Paul: yeah, the case is not such a big deal if you can find the right one. I never had a case before–tried a silicone-rubber one, and hated it. Made it catch on the cloth in my pocket way too much. But, unassociated with antenna issues, I got one for the iPhone 4, mostly because I was nervous about dropping it and breaking the glass. The Tunewear case is great for that–hardly adds anything to the thickness of the device, is soft but also smooth enough not to catch on pockets. It just happens to help with reception at the same time.

  11. Kensensei
    July 21st, 2010 at 10:10 | #11

    Hi Luis,

    Yeah, I guess it’s just a glitch in the first release of iphone4 (and only in some of the phones as you mentioned).

    I guess I will keep my little Nokia for now as it serves my purposes. I like the iphone for its versatility, but cannot stand AT&T [just a personal issue, mind you.] So I will wait for an iphone [minus the afore mentioned glitches] that works on another network.

  12. Geoff K
    July 21st, 2010 at 13:17 | #12

    The thing that annoys me about Apple is their “We know best”, “One size fits all” mentality. Steve Jobs doesn’t like big phones or physical keyboards, so the iPhone has to have a small (but sharp) screen and a lousy onscreen keyboard. On a Mac you have a choice of blue or grey for Window border colors–if you like green or brown or another color, well, Apple knows best. And they are so focused on “elegant” design that functionality is clearly not their first priority. You can make an attractive, elegant phone with a battery that can be changed. But Apple has to go the extra yard and sacrifice a removable battery for extra style. The whole antenna debacle is style over function. It reminds me of ’50’s car design, when swoopy body styles were more important than handling, mileage and safety.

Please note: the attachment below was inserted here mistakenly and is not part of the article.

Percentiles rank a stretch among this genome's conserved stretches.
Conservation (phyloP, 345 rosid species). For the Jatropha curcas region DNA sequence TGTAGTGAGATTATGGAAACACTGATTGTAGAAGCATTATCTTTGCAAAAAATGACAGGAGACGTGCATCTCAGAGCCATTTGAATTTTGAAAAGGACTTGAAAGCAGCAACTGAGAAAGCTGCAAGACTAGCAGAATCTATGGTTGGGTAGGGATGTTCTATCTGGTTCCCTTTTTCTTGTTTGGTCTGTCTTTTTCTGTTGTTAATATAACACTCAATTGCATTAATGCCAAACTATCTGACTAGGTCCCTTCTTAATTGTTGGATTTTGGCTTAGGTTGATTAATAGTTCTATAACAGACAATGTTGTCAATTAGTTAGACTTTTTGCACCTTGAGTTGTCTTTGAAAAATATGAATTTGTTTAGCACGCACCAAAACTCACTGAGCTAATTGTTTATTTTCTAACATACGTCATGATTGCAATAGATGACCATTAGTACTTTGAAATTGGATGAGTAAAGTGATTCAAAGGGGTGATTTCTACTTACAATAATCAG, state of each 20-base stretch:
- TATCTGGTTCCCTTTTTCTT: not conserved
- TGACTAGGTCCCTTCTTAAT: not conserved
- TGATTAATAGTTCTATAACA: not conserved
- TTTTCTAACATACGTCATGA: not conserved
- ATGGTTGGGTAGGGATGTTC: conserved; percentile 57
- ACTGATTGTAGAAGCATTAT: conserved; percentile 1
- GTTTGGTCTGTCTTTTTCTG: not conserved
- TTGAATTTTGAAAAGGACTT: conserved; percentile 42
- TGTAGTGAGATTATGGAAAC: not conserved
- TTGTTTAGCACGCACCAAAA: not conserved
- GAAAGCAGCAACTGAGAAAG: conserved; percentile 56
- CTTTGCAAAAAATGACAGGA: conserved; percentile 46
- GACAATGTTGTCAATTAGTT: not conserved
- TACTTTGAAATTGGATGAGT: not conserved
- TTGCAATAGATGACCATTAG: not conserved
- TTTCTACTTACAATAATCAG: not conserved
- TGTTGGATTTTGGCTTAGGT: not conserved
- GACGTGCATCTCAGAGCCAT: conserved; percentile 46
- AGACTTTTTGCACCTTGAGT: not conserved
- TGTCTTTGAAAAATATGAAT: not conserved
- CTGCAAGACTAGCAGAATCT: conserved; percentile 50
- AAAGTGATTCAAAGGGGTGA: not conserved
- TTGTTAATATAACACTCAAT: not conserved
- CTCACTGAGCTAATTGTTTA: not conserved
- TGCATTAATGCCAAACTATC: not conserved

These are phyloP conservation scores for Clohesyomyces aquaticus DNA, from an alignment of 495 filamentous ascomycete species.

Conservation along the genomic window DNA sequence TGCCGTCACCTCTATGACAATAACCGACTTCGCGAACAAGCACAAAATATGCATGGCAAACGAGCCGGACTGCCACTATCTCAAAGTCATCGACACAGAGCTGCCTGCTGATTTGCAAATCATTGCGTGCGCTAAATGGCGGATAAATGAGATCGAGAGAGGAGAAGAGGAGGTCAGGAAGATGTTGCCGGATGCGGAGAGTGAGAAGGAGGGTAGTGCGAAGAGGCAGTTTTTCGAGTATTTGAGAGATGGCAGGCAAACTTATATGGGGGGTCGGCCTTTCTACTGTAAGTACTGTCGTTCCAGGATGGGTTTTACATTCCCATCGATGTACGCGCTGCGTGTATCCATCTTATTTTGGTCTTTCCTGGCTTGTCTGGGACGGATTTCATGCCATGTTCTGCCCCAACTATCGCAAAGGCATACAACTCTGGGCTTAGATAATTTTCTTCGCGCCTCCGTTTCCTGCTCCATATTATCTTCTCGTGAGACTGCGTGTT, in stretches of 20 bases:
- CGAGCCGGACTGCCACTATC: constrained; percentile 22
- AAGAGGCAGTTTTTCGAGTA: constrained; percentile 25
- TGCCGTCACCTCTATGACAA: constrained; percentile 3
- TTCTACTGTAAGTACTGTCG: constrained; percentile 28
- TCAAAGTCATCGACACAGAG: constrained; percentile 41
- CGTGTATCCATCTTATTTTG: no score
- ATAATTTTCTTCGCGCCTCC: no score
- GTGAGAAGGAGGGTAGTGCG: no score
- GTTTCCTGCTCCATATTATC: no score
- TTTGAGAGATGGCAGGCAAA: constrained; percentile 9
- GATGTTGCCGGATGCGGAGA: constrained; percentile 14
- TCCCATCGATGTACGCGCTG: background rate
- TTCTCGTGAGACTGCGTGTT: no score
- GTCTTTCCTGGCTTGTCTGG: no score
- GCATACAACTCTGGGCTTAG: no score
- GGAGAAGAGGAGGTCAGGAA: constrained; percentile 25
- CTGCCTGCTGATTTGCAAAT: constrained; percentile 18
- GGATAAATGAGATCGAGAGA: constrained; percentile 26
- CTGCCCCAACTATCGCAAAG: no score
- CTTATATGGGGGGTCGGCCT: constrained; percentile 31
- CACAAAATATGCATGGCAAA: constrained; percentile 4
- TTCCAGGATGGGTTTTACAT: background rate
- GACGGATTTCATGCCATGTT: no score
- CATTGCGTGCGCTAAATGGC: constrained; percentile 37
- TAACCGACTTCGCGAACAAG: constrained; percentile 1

The fact is, the iPhone 4 was a major screw-up in terms of dropping calls, the proximity sensor and the overall fragile design. Apple has a long history of bad products (Apple III, Newton, Mac Cube, etc.) and this is one of them. The sooner they replace it, the better.

    You may enjoy a masochistic relationship with Apple (“They hurt me but I Love them”), but you aren’t doing them any favors by making excuses for them. They deserve to get called out like any other company when they botch it up.

    I wouldn’t recommend the iPhone 4 to anyone right now, at least until all of the outstanding issues are cleaned up. I’m not the only one. Besides Consumer Reports, PC World has also withdrawn their recommendation recently. They’re also printing horror stories like this one: http://www.pcworld.com/article/201232/iphone_4_hell_a_personal_tale_of_iphone_4_woes.html Frankly, I don’t even think it’s the best smartphone available anymore. Android has moved the game along, both in hardware and software.

    By the way, I get about a day’s full usage out of my HTC Desire. I’m sure you’ve heard stories, just as I’ve read anecdotal reports of battery problems with iPhone 4’s. On the other hand, the big screen and 4G in the HTC Evo really does seem to hit the battery hard in that device.

Comments are closed.